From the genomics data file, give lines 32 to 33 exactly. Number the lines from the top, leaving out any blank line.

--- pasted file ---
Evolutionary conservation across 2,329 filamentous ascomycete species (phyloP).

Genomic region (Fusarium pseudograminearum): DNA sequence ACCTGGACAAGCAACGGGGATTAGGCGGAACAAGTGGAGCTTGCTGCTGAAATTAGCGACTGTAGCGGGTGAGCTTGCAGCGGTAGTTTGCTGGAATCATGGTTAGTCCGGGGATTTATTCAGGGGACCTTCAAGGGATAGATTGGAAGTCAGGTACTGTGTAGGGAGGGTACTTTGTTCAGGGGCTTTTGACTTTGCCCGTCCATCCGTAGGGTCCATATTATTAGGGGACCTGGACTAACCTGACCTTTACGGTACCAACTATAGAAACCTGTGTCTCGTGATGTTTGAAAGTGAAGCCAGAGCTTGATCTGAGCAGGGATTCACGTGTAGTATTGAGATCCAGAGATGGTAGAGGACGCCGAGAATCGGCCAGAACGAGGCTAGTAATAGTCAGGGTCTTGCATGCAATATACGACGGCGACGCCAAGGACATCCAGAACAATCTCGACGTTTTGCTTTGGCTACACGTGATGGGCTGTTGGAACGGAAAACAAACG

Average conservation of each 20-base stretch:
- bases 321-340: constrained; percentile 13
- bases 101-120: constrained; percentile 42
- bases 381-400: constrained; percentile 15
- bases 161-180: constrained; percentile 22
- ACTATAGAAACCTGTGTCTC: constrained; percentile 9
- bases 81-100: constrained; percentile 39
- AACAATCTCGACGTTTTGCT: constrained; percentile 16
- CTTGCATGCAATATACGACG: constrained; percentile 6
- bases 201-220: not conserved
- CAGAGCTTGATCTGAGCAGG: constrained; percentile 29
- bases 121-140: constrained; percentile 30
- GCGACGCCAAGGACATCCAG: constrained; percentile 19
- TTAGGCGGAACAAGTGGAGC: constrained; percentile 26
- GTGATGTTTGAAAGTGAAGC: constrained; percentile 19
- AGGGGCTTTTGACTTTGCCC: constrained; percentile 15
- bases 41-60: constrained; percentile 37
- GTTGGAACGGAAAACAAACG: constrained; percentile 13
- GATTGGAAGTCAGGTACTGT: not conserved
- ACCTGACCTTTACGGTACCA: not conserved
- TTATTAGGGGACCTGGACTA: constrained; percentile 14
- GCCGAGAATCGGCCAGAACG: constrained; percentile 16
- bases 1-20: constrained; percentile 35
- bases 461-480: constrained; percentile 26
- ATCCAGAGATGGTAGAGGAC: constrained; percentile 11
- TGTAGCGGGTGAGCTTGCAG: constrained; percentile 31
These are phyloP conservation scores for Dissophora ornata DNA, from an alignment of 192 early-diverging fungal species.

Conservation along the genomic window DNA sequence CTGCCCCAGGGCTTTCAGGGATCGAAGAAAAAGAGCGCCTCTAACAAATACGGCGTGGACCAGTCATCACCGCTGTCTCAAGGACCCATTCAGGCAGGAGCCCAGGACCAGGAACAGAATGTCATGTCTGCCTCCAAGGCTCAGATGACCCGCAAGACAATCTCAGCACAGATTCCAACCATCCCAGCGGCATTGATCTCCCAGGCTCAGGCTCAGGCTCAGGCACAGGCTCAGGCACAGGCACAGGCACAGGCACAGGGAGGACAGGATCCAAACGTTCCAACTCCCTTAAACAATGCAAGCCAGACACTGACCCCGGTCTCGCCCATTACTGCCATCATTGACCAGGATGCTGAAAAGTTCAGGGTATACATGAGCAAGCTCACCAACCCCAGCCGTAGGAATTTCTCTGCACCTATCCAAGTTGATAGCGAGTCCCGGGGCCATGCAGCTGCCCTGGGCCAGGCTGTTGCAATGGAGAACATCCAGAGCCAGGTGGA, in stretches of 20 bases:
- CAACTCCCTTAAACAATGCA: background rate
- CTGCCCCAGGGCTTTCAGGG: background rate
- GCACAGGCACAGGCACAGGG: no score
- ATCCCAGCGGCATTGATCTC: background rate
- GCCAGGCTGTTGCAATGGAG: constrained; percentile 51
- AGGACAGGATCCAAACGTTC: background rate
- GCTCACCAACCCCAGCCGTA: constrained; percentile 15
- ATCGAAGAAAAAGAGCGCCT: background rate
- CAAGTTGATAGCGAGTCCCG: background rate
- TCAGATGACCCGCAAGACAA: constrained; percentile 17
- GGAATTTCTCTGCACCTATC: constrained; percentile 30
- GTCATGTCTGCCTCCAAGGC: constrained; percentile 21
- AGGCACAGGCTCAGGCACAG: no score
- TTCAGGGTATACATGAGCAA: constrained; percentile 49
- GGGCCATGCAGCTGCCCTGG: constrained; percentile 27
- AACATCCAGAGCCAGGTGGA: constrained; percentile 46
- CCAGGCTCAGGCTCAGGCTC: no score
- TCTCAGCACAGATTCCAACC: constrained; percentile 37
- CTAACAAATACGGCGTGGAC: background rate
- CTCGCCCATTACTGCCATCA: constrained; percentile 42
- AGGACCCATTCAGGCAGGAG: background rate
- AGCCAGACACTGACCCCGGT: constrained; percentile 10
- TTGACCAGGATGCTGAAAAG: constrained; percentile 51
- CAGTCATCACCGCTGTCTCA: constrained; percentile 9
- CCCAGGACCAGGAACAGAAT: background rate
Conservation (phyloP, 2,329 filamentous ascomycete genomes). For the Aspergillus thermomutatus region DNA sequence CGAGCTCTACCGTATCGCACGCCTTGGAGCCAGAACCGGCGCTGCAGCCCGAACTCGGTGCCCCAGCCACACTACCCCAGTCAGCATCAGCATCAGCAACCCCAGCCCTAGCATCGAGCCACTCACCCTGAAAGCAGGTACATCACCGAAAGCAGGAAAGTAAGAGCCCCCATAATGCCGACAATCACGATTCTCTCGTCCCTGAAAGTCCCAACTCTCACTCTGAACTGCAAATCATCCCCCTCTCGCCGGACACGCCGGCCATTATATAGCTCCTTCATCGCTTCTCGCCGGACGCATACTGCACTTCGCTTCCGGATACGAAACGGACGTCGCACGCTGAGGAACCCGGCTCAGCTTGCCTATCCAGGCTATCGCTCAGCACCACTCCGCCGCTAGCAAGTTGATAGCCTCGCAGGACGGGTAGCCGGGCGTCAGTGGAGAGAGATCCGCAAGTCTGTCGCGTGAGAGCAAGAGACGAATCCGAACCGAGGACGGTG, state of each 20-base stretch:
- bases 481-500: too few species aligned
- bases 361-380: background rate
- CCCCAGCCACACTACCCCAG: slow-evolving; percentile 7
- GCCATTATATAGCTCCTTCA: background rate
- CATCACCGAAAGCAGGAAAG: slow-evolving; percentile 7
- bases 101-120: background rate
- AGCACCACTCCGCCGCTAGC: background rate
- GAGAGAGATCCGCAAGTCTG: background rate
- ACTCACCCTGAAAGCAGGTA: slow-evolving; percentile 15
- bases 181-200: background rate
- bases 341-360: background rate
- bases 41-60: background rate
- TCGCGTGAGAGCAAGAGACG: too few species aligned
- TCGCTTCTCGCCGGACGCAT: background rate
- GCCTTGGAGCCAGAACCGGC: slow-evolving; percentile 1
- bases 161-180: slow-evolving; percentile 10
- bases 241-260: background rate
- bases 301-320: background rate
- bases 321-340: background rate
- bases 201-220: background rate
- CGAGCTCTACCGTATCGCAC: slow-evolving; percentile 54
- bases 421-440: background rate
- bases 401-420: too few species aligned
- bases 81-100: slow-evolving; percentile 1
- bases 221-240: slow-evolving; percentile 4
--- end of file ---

- CTGCCCCAGGGCTTTCAGGG: background rate
- GCACAGGCACAGGCACAGGG: no score